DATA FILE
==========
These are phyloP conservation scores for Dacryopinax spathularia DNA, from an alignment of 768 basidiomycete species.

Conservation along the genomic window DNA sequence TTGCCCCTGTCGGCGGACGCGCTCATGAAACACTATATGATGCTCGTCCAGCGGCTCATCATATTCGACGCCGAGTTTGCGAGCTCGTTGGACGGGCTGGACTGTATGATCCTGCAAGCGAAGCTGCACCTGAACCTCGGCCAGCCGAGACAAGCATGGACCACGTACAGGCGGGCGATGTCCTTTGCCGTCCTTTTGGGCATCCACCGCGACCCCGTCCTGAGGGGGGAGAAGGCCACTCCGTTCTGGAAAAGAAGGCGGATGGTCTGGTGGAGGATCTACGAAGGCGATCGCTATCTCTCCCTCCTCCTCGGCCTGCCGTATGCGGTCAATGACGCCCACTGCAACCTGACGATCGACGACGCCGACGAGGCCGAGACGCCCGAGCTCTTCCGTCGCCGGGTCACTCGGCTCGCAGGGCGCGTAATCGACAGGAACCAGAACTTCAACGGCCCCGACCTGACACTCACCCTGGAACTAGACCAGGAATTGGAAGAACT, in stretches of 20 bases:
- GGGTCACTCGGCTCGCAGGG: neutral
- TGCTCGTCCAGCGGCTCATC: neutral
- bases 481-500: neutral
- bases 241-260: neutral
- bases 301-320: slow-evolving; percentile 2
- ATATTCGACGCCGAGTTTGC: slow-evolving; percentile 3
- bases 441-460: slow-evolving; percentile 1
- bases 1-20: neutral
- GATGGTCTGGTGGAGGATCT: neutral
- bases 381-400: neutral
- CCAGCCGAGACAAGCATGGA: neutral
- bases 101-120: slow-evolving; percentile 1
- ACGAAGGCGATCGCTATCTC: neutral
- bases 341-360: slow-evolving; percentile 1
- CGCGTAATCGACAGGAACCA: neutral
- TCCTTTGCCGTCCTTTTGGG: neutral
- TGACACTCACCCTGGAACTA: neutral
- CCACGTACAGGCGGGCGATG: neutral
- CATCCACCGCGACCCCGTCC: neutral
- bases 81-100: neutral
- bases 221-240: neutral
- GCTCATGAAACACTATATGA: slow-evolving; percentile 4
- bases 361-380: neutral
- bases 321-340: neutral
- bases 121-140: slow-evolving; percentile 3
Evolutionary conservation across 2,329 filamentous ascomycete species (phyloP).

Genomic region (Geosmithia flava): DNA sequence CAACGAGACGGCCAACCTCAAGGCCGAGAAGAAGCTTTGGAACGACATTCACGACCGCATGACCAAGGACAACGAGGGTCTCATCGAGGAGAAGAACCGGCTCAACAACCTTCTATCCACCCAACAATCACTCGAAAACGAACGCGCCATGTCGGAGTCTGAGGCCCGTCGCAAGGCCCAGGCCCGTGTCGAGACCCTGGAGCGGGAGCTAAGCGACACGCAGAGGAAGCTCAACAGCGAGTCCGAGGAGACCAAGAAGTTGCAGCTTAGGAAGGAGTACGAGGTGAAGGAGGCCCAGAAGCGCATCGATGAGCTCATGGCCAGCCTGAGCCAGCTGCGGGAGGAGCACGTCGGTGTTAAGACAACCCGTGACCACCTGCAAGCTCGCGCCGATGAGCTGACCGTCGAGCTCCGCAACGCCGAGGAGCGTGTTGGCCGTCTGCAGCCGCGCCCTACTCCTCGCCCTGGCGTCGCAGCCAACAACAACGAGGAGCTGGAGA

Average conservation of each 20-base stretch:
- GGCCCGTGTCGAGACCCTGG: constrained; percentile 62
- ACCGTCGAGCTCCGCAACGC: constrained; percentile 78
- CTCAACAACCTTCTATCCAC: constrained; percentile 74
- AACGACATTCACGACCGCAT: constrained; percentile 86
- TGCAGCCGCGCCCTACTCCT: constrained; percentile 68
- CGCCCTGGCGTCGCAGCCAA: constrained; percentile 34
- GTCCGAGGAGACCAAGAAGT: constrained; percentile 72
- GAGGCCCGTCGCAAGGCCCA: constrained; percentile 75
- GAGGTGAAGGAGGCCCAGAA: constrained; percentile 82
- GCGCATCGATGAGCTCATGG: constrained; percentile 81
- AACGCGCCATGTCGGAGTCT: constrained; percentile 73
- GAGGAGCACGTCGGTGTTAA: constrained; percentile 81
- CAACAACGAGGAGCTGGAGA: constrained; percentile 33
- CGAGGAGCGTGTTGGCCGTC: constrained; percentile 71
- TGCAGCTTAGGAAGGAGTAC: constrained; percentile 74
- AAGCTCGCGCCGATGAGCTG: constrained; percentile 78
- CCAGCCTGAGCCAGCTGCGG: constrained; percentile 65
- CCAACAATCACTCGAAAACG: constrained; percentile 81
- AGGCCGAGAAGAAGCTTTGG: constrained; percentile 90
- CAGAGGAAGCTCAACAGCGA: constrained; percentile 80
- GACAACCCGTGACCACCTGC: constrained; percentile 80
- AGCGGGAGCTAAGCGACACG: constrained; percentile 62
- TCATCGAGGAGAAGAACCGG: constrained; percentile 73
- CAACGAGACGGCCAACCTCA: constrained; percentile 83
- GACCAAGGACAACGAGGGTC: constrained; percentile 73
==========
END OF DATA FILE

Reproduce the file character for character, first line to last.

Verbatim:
These are phyloP conservation scores for Dacryopinax spathularia DNA, from an alignment of 768 basidiomycete species.

Conservation along the genomic window DNA sequence TTGCCCCTGTCGGCGGACGCGCTCATGAAACACTATATGATGCTCGTCCAGCGGCTCATCATATTCGACGCCGAGTTTGCGAGCTCGTTGGACGGGCTGGACTGTATGATCCTGCAAGCGAAGCTGCACCTGAACCTCGGCCAGCCGAGACAAGCATGGACCACGTACAGGCGGGCGATGTCCTTTGCCGTCCTTTTGGGCATCCACCGCGACCCCGTCCTGAGGGGGGAGAAGGCCACTCCGTTCTGGAAAAGAAGGCGGATGGTCTGGTGGAGGATCTACGAAGGCGATCGCTATCTCTCCCTCCTCCTCGGCCTGCCGTATGCGGTCAATGACGCCCACTGCAACCTGACGATCGACGACGCCGACGAGGCCGAGACGCCCGAGCTCTTCCGTCGCCGGGTCACTCGGCTCGCAGGGCGCGTAATCGACAGGAACCAGAACTTCAACGGCCCCGACCTGACACTCACCCTGGAACTAGACCAGGAATTGGAAGAACT, in stretches of 20 bases:
- GGGTCACTCGGCTCGCAGGG: neutral
- TGCTCGTCCAGCGGCTCATC: neutral
- bases 481-500: neutral
- bases 241-260: neutral
- bases 301-320: slow-evolving; percentile 2
- ATATTCGACGCCGAGTTTGC: slow-evolving; percentile 3
- bases 441-460: slow-evolving; percentile 1
- bases 1-20: neutral
- GATGGTCTGGTGGAGGATCT: neutral
- bases 381-400: neutral
- CCAGCCGAGACAAGCATGGA: neutral
- bases 101-120: slow-evolving; percentile 1
- ACGAAGGCGATCGCTATCTC: neutral
- bases 341-360: slow-evolving; percentile 1
- CGCGTAATCGACAGGAACCA: neutral
- TCCTTTGCCGTCCTTTTGGG: neutral
- TGACACTCACCCTGGAACTA: neutral
- CCACGTACAGGCGGGCGATG: neutral
- CATCCACCGCGACCCCGTCC: neutral
- bases 81-100: neutral
- bases 221-240: neutral
- GCTCATGAAACACTATATGA: slow-evolving; percentile 4
- bases 361-380: neutral
- bases 321-340: neutral
- bases 121-140: slow-evolving; percentile 3
Evolutionary conservation across 2,329 filamentous ascomycete species (phyloP).

Genomic region (Geosmithia flava): DNA sequence CAACGAGACGGCCAACCTCAAGGCCGAGAAGAAGCTTTGGAACGACATTCACGACCGCATGACCAAGGACAACGAGGGTCTCATCGAGGAGAAGAACCGGCTCAACAACCTTCTATCCACCCAACAATCACTCGAAAACGAACGCGCCATGTCGGAGTCTGAGGCCCGTCGCAAGGCCCAGGCCCGTGTCGAGACCCTGGAGCGGGAGCTAAGCGACACGCAGAGGAAGCTCAACAGCGAGTCCGAGGAGACCAAGAAGTTGCAGCTTAGGAAGGAGTACGAGGTGAAGGAGGCCCAGAAGCGCATCGATGAGCTCATGGCCAGCCTGAGCCAGCTGCGGGAGGAGCACGTCGGTGTTAAGACAACCCGTGACCACCTGCAAGCTCGCGCCGATGAGCTGACCGTCGAGCTCCGCAACGCCGAGGAGCGTGTTGGCCGTCTGCAGCCGCGCCCTACTCCTCGCCCTGGCGTCGCAGCCAACAACAACGAGGAGCTGGAGA

Average conservation of each 20-base stretch:
- GGCCCGTGTCGAGACCCTGG: constrained; percentile 62
- ACCGTCGAGCTCCGCAACGC: constrained; percentile 78
- CTCAACAACCTTCTATCCAC: constrained; percentile 74
- AACGACATTCACGACCGCAT: constrained; percentile 86
- TGCAGCCGCGCCCTACTCCT: constrained; percentile 68
- CGCCCTGGCGTCGCAGCCAA: constrained; percentile 34
- GTCCGAGGAGACCAAGAAGT: constrained; percentile 72
- GAGGCCCGTCGCAAGGCCCA: constrained; percentile 75
- GAGGTGAAGGAGGCCCAGAA: constrained; percentile 82
- GCGCATCGATGAGCTCATGG: constrained; percentile 81
- AACGCGCCATGTCGGAGTCT: constrained; percentile 73
- GAGGAGCACGTCGGTGTTAA: constrained; percentile 81
- CAACAACGAGGAGCTGGAGA: constrained; percentile 33
- CGAGGAGCGTGTTGGCCGTC: constrained; percentile 71
- TGCAGCTTAGGAAGGAGTAC: constrained; percentile 74
- AAGCTCGCGCCGATGAGCTG: constrained; percentile 78
- CCAGCCTGAGCCAGCTGCGG: constrained; percentile 65
- CCAACAATCACTCGAAAACG: constrained; percentile 81
- AGGCCGAGAAGAAGCTTTGG: constrained; percentile 90
- CAGAGGAAGCTCAACAGCGA: constrained; percentile 80
- GACAACCCGTGACCACCTGC: constrained; percentile 80
- AGCGGGAGCTAAGCGACACG: constrained; percentile 62
- TCATCGAGGAGAAGAACCGG: constrained; percentile 73
- CAACGAGACGGCCAACCTCA: constrained; percentile 83
- GACCAAGGACAACGAGGGTC: constrained; percentile 73